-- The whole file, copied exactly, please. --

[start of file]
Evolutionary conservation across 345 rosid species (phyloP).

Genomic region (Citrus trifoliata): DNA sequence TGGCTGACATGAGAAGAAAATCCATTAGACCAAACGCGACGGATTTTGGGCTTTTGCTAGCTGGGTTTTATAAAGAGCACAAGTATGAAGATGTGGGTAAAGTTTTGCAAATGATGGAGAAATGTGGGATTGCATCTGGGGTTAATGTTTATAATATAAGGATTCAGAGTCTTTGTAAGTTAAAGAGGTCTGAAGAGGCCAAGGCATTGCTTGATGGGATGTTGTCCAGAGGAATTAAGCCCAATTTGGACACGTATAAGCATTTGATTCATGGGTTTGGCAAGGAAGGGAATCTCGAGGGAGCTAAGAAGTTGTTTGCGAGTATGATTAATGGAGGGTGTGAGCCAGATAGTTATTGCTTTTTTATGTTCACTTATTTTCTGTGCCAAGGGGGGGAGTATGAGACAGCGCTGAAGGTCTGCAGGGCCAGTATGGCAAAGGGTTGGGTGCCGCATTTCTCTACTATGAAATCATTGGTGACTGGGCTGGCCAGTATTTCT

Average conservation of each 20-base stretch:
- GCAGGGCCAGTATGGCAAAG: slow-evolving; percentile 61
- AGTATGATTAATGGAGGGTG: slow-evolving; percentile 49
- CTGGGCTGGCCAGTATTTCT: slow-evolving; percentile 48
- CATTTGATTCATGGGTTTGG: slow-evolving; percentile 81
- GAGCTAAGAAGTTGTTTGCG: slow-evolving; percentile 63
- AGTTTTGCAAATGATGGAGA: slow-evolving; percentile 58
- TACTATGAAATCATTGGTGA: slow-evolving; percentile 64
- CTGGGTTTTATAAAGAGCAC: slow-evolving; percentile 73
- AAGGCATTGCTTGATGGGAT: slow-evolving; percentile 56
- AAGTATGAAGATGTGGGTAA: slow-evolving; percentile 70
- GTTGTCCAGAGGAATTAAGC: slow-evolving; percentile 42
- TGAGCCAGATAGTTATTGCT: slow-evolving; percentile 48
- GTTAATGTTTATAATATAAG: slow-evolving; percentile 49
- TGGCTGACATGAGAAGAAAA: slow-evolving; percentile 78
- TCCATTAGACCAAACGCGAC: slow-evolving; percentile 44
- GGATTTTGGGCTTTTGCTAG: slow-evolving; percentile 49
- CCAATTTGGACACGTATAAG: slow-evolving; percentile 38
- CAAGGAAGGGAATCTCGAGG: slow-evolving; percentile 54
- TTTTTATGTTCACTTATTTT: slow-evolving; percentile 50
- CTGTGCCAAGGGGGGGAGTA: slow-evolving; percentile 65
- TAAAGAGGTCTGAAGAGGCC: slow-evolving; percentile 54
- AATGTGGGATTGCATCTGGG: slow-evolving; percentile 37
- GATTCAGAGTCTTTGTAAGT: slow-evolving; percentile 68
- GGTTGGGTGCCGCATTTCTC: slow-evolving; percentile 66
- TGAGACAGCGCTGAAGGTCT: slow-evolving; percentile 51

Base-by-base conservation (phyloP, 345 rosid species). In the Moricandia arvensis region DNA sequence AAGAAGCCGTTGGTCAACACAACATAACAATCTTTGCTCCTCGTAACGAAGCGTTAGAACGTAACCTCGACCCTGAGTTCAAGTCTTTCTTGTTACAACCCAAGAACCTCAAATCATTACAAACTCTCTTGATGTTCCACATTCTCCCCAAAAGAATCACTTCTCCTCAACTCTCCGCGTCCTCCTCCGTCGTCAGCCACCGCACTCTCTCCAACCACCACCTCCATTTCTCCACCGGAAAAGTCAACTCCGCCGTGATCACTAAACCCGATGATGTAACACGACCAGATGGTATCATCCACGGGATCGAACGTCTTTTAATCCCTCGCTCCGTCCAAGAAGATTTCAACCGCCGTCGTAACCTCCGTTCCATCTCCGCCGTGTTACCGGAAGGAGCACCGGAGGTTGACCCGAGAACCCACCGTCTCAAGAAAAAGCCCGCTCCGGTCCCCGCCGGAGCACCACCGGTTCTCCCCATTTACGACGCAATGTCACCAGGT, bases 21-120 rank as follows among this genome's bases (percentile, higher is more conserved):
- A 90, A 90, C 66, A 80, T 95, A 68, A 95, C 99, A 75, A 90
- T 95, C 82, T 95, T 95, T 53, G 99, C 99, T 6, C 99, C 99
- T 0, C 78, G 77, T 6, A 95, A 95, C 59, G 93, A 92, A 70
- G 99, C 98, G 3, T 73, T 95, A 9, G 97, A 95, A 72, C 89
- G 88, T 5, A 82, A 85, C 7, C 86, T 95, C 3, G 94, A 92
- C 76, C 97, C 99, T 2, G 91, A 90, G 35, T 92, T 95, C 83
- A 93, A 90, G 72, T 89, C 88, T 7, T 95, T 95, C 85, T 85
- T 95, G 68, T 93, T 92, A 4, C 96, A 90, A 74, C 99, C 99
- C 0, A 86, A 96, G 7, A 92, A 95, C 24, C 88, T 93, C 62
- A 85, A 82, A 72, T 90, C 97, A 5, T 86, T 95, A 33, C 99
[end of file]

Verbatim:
Evolutionary conservation across 345 rosid species (phyloP).

Genomic region (Citrus trifoliata): DNA sequence TGGCTGACATGAGAAGAAAATCCATTAGACCAAACGCGACGGATTTTGGGCTTTTGCTAGCTGGGTTTTATAAAGAGCACAAGTATGAAGATGTGGGTAAAGTTTTGCAAATGATGGAGAAATGTGGGATTGCATCTGGGGTTAATGTTTATAATATAAGGATTCAGAGTCTTTGTAAGTTAAAGAGGTCTGAAGAGGCCAAGGCATTGCTTGATGGGATGTTGTCCAGAGGAATTAAGCCCAATTTGGACACGTATAAGCATTTGATTCATGGGTTTGGCAAGGAAGGGAATCTCGAGGGAGCTAAGAAGTTGTTTGCGAGTATGATTAATGGAGGGTGTGAGCCAGATAGTTATTGCTTTTTTATGTTCACTTATTTTCTGTGCCAAGGGGGGGAGTATGAGACAGCGCTGAAGGTCTGCAGGGCCAGTATGGCAAAGGGTTGGGTGCCGCATTTCTCTACTATGAAATCATTGGTGACTGGGCTGGCCAGTATTTCT

Average conservation of each 20-base stretch:
- GCAGGGCCAGTATGGCAAAG: slow-evolving; percentile 61
- AGTATGATTAATGGAGGGTG: slow-evolving; percentile 49
- CTGGGCTGGCCAGTATTTCT: slow-evolving; percentile 48
- CATTTGATTCATGGGTTTGG: slow-evolving; percentile 81
- GAGCTAAGAAGTTGTTTGCG: slow-evolving; percentile 63
- AGTTTTGCAAATGATGGAGA: slow-evolving; percentile 58
- TACTATGAAATCATTGGTGA: slow-evolving; percentile 64
- CTGGGTTTTATAAAGAGCAC: slow-evolving; percentile 73
- AAGGCATTGCTTGATGGGAT: slow-evolving; percentile 56
- AAGTATGAAGATGTGGGTAA: slow-evolving; percentile 70
- GTTGTCCAGAGGAATTAAGC: slow-evolving; percentile 42
- TGAGCCAGATAGTTATTGCT: slow-evolving; percentile 48
- GTTAATGTTTATAATATAAG: slow-evolving; percentile 49
- TGGCTGACATGAGAAGAAAA: slow-evolving; percentile 78
- TCCATTAGACCAAACGCGAC: slow-evolving; percentile 44
- GGATTTTGGGCTTTTGCTAG: slow-evolving; percentile 49
- CCAATTTGGACACGTATAAG: slow-evolving; percentile 38
- CAAGGAAGGGAATCTCGAGG: slow-evolving; percentile 54
- TTTTTATGTTCACTTATTTT: slow-evolving; percentile 50
- CTGTGCCAAGGGGGGGAGTA: slow-evolving; percentile 65
- TAAAGAGGTCTGAAGAGGCC: slow-evolving; percentile 54
- AATGTGGGATTGCATCTGGG: slow-evolving; percentile 37
- GATTCAGAGTCTTTGTAAGT: slow-evolving; percentile 68
- GGTTGGGTGCCGCATTTCTC: slow-evolving; percentile 66
- TGAGACAGCGCTGAAGGTCT: slow-evolving; percentile 51

Base-by-base conservation (phyloP, 345 rosid species). In the Moricandia arvensis region DNA sequence AAGAAGCCGTTGGTCAACACAACATAACAATCTTTGCTCCTCGTAACGAAGCGTTAGAACGTAACCTCGACCCTGAGTTCAAGTCTTTCTTGTTACAACCCAAGAACCTCAAATCATTACAAACTCTCTTGATGTTCCACATTCTCCCCAAAAGAATCACTTCTCCTCAACTCTCCGCGTCCTCCTCCGTCGTCAGCCACCGCACTCTCTCCAACCACCACCTCCATTTCTCCACCGGAAAAGTCAACTCCGCCGTGATCACTAAACCCGATGATGTAACACGACCAGATGGTATCATCCACGGGATCGAACGTCTTTTAATCCCTCGCTCCGTCCAAGAAGATTTCAACCGCCGTCGTAACCTCCGTTCCATCTCCGCCGTGTTACCGGAAGGAGCACCGGAGGTTGACCCGAGAACCCACCGTCTCAAGAAAAAGCCCGCTCCGGTCCCCGCCGGAGCACCACCGGTTCTCCCCATTTACGACGCAATGTCACCAGGT, bases 21-120 rank as follows among this genome's bases (percentile, higher is more conserved):
- A 90, A 90, C 66, A 80, T 95, A 68, A 95, C 99, A 75, A 90
- T 95, C 82, T 95, T 95, T 53, G 99, C 99, T 6, C 99, C 99
- T 0, C 78, G 77, T 6, A 95, A 95, C 59, G 93, A 92, A 70
- G 99, C 98, G 3, T 73, T 95, A 9, G 97, A 95, A 72, C 89
- G 88, T 5, A 82, A 85, C 7, C 86, T 95, C 3, G 94, A 92
- C 76, C 97, C 99, T 2, G 91, A 90, G 35, T 92, T 95, C 83
- A 93, A 90, G 72, T 89, C 88, T 7, T 95, T 95, C 85, T 85
- T 95, G 68, T 93, T 92, A 4, C 96, A 90, A 74, C 99, C 99
- C 0, A 86, A 96, G 7, A 92, A 95, C 24, C 88, T 93, C 62
- A 85, A 82, A 72, T 90, C 97, A 5, T 86, T 95, A 33, C 99